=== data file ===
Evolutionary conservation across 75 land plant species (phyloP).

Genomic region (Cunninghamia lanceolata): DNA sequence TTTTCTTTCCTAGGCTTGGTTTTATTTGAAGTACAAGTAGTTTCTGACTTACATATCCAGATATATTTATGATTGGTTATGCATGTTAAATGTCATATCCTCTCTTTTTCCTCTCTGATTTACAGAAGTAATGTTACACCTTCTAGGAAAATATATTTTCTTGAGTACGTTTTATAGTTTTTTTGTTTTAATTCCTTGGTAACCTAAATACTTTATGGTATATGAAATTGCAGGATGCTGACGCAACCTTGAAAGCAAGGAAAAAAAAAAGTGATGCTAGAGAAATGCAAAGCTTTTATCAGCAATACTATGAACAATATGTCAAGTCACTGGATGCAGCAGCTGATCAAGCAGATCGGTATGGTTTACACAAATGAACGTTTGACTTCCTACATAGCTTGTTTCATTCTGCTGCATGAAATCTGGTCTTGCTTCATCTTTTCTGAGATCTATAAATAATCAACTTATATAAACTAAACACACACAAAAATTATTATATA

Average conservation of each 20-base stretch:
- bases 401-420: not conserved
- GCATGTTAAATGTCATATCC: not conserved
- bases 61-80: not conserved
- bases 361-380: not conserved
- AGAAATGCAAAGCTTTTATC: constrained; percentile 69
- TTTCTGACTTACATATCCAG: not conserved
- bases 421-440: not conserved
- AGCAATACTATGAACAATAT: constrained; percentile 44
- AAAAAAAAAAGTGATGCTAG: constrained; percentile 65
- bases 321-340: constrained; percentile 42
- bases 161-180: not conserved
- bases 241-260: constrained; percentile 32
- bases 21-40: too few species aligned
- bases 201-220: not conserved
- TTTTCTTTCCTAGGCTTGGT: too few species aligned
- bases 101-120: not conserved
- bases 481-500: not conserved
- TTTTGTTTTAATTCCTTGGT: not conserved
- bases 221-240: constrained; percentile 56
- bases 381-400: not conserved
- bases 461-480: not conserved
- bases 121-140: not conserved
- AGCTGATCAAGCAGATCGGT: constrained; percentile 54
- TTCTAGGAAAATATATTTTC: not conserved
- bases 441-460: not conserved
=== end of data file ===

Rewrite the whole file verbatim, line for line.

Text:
Evolutionary conservation across 75 land plant species (phyloP).

Genomic region (Cunninghamia lanceolata): DNA sequence TTTTCTTTCCTAGGCTTGGTTTTATTTGAAGTACAAGTAGTTTCTGACTTACATATCCAGATATATTTATGATTGGTTATGCATGTTAAATGTCATATCCTCTCTTTTTCCTCTCTGATTTACAGAAGTAATGTTACACCTTCTAGGAAAATATATTTTCTTGAGTACGTTTTATAGTTTTTTTGTTTTAATTCCTTGGTAACCTAAATACTTTATGGTATATGAAATTGCAGGATGCTGACGCAACCTTGAAAGCAAGGAAAAAAAAAAGTGATGCTAGAGAAATGCAAAGCTTTTATCAGCAATACTATGAACAATATGTCAAGTCACTGGATGCAGCAGCTGATCAAGCAGATCGGTATGGTTTACACAAATGAACGTTTGACTTCCTACATAGCTTGTTTCATTCTGCTGCATGAAATCTGGTCTTGCTTCATCTTTTCTGAGATCTATAAATAATCAACTTATATAAACTAAACACACACAAAAATTATTATATA

Average conservation of each 20-base stretch:
- bases 401-420: not conserved
- GCATGTTAAATGTCATATCC: not conserved
- bases 61-80: not conserved
- bases 361-380: not conserved
- AGAAATGCAAAGCTTTTATC: constrained; percentile 69
- TTTCTGACTTACATATCCAG: not conserved
- bases 421-440: not conserved
- AGCAATACTATGAACAATAT: constrained; percentile 44
- AAAAAAAAAAGTGATGCTAG: constrained; percentile 65
- bases 321-340: constrained; percentile 42
- bases 161-180: not conserved
- bases 241-260: constrained; percentile 32
- bases 21-40: too few species aligned
- bases 201-220: not conserved
- TTTTCTTTCCTAGGCTTGGT: too few species aligned
- bases 101-120: not conserved
- bases 481-500: not conserved
- TTTTGTTTTAATTCCTTGGT: not conserved
- bases 221-240: constrained; percentile 56
- bases 381-400: not conserved
- bases 461-480: not conserved
- bases 121-140: not conserved
- AGCTGATCAAGCAGATCGGT: constrained; percentile 54
- TTCTAGGAAAATATATTTTC: not conserved
- bases 441-460: not conserved